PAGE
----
Pity the poor biopic. Whether about an artist, sports hero, musician or president, it has to please fans of the subject while struggling against the constraints of the form. Tate Taylor’s new film “Get On Up,” about the life of Soul Brother #1, James Brown, uses a variety of techniques, including a non-linear narrative and extensive breaking of the fourth wall, to try and break the mold, but it just can’t seem to get up offa that thang (“thang” in this case being a pretty standard VH1-style story).
A riddle to ponder: They do a kind of dance, but not usually on the ground. They’re exceptionally athletic, but their moves tend to be subtle rather than demonstrative. They are athletes who play without a ball, a bat or a net. So what is it?
“It’s San Antonio’s only professional aerial arts company and school," said Julia Langenberg, who runs Aerial Horizon. I asked her to describe what they do:
The San Antonio Film Festival continues in the Alamo City. I went to see one of their offerings Tuesday night, "Bottled Up: The Battle Over Dublin Dr Pepper."
“The story is the death of a Texas icon," said Drew Rist, who edited and directed the indie film. We spoke at the Pearl Stables, where the film was screened.
“Since 1891, Dublin Bottling Works has been making Dublin Dr Pepper," Rist said. "Three years ago they got into a battle with corporate over if they could still make Dublin Dr Pepper. Corporate ended up shutting them down.”
A local artist heads to Berlin to begin his artistic residency. That residency program is a construct of the Blue Star Contemporary Art Museum.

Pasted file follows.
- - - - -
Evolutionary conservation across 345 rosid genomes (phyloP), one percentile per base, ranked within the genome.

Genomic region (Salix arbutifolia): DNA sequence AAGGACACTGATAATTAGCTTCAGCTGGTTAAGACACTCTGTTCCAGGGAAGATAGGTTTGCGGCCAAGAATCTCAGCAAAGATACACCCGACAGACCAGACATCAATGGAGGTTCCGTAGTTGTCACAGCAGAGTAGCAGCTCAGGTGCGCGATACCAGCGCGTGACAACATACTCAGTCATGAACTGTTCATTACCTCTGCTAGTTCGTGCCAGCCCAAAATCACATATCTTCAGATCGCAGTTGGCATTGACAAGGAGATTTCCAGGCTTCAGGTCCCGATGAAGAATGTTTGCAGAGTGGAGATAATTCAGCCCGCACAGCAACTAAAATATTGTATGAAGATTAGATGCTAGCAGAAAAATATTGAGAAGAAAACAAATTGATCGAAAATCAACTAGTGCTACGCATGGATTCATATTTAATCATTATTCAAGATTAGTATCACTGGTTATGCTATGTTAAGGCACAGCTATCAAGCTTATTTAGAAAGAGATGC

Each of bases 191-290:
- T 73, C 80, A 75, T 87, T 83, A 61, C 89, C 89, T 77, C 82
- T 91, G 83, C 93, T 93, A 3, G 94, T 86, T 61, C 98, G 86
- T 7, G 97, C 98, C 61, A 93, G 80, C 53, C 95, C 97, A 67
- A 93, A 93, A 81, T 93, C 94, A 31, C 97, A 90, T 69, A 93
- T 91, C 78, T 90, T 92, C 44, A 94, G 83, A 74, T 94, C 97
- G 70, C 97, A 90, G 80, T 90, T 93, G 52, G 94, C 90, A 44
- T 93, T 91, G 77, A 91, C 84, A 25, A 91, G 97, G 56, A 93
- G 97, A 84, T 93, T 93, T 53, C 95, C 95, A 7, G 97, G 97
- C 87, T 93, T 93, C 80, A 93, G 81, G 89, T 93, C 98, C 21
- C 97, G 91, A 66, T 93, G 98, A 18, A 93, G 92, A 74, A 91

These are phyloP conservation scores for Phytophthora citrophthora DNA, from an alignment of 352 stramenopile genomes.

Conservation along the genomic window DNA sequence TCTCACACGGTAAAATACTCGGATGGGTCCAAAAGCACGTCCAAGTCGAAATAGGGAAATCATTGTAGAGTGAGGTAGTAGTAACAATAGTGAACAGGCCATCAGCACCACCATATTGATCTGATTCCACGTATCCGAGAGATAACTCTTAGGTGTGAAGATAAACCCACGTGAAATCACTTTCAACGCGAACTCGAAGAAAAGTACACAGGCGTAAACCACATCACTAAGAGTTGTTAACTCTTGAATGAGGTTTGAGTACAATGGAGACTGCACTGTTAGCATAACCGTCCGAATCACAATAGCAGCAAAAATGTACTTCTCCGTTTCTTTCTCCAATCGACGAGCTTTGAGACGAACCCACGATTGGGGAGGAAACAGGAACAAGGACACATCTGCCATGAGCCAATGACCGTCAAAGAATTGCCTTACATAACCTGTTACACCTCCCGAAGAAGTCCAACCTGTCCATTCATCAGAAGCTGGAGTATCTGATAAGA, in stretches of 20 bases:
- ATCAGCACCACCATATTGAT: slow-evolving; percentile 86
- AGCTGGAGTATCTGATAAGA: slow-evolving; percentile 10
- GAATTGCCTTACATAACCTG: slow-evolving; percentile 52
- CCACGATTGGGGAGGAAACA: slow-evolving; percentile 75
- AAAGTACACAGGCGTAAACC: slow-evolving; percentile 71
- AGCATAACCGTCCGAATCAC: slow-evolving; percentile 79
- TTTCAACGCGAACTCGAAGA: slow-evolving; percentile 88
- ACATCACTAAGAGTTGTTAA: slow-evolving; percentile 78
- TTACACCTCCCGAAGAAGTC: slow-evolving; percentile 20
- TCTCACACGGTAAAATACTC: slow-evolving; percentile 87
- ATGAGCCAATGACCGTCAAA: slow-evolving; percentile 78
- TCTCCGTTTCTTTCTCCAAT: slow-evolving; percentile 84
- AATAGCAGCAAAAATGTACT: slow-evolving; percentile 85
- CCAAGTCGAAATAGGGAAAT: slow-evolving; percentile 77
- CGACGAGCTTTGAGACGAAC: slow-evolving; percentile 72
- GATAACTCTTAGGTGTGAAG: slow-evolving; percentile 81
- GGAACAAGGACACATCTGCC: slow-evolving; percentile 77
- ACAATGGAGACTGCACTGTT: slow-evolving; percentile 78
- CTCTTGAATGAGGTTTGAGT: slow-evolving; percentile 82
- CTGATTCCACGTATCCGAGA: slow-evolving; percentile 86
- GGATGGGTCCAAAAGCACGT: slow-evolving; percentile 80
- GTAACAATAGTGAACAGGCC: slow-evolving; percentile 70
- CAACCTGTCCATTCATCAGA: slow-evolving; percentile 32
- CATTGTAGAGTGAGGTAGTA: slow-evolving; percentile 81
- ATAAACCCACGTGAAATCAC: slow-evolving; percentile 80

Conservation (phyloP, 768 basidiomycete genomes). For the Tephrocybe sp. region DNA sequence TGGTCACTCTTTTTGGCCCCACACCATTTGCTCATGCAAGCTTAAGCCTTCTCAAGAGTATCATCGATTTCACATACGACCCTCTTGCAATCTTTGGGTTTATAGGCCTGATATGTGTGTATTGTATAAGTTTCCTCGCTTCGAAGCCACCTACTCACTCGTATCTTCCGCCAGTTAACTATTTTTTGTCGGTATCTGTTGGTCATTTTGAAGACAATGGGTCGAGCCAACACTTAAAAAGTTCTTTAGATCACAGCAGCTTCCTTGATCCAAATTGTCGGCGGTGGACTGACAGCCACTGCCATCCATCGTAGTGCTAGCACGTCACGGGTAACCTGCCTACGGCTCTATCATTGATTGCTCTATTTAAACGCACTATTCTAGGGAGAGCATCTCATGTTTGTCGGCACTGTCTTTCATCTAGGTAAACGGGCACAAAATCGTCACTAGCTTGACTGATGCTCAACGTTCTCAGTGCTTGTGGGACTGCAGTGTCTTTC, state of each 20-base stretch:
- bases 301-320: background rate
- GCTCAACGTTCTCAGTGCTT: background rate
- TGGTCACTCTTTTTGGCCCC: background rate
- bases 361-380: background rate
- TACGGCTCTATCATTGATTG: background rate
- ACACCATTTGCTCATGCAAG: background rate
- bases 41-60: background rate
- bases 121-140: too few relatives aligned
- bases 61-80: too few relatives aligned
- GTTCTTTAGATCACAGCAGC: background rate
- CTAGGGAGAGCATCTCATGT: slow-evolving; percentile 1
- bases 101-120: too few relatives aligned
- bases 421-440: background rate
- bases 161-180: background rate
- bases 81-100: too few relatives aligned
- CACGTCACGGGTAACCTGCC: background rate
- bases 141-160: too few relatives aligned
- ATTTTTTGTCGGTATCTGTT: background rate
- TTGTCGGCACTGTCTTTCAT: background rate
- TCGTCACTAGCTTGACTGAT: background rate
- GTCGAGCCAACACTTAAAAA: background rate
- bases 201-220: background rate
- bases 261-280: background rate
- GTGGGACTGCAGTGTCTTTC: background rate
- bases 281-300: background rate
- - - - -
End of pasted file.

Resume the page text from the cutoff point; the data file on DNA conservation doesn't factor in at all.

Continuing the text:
“We send four artists a year through an open call process," said Mary Heathcott, executive director of the Blue Star.
“They’re selected by a jury and they get to spend three months there to dive deeper into their practice; to meet new artists, to meet new curators, and to really be in the Mecca of contemporary art right now,” Heathcott said.
I asked the obvious question: "That costs a lot of money, doesn't it?"
Classical music, for all its beauty, has always had a violent streak, whether in the plots of operas, as inspiration for the music, or on rare occasions, in the concert hall. But an arresting new release on Albany Records makes no bones about the music within. Sporting a stylized illustration of a woman holding a bloody knife, the album's title reads in block letters, “Deep Water: The Murder Ballads.” (It's my favorite classical album cover of the year.)
The Witte Museum is undergoing a massive transformation. On the last report I detailed the Witte’s huge re-imagining, but any look at the future is made more interesting by looking at the past. I spoke with Witte President and CEO Marise McDermott about the museum’s history.